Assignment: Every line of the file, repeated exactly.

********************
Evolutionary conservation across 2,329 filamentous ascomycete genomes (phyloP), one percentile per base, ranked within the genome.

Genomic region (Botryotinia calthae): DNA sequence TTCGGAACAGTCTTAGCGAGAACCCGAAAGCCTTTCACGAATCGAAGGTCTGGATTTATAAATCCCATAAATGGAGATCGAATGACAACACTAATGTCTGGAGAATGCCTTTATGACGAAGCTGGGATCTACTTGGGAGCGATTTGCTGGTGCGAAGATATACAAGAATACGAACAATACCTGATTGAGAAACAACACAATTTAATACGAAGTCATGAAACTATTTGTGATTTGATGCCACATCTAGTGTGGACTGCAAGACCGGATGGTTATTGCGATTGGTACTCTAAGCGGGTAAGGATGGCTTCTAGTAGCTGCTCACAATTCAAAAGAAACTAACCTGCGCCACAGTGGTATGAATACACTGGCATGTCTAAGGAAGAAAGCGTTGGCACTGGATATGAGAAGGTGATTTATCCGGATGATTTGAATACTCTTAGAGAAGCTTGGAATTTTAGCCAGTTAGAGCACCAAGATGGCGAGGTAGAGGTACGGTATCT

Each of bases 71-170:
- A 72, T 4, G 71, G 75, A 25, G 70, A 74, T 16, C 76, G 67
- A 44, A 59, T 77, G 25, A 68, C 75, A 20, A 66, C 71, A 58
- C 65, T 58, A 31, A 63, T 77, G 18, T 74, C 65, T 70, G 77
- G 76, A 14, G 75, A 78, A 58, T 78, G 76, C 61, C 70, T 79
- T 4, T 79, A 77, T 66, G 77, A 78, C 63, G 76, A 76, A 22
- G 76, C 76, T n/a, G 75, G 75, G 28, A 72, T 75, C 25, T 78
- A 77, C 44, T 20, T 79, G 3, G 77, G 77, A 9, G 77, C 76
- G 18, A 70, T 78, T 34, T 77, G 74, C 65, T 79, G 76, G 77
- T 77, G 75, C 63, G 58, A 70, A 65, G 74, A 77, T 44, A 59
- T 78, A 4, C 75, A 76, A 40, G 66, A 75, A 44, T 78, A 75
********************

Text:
Evolutionary conservation across 2,329 filamentous ascomycete genomes (phyloP), one percentile per base, ranked within the genome.

Genomic region (Botryotinia calthae): DNA sequence TTCGGAACAGTCTTAGCGAGAACCCGAAAGCCTTTCACGAATCGAAGGTCTGGATTTATAAATCCCATAAATGGAGATCGAATGACAACACTAATGTCTGGAGAATGCCTTTATGACGAAGCTGGGATCTACTTGGGAGCGATTTGCTGGTGCGAAGATATACAAGAATACGAACAATACCTGATTGAGAAACAACACAATTTAATACGAAGTCATGAAACTATTTGTGATTTGATGCCACATCTAGTGTGGACTGCAAGACCGGATGGTTATTGCGATTGGTACTCTAAGCGGGTAAGGATGGCTTCTAGTAGCTGCTCACAATTCAAAAGAAACTAACCTGCGCCACAGTGGTATGAATACACTGGCATGTCTAAGGAAGAAAGCGTTGGCACTGGATATGAGAAGGTGATTTATCCGGATGATTTGAATACTCTTAGAGAAGCTTGGAATTTTAGCCAGTTAGAGCACCAAGATGGCGAGGTAGAGGTACGGTATCT

Each of bases 71-170:
- A 72, T 4, G 71, G 75, A 25, G 70, A 74, T 16, C 76, G 67
- A 44, A 59, T 77, G 25, A 68, C 75, A 20, A 66, C 71, A 58
- C 65, T 58, A 31, A 63, T 77, G 18, T 74, C 65, T 70, G 77
- G 76, A 14, G 75, A 78, A 58, T 78, G 76, C 61, C 70, T 79
- T 4, T 79, A 77, T 66, G 77, A 78, C 63, G 76, A 76, A 22
- G 76, C 76, T n/a, G 75, G 75, G 28, A 72, T 75, C 25, T 78
- A 77, C 44, T 20, T 79, G 3, G 77, G 77, A 9, G 77, C 76
- G 18, A 70, T 78, T 34, T 77, G 74, C 65, T 79, G 76, G 77
- T 77, G 75, C 63, G 58, A 70, A 65, G 74, A 77, T 44, A 59
- T 78, A 4, C 75, A 76, A 40, G 66, A 75, A 44, T 78, A 75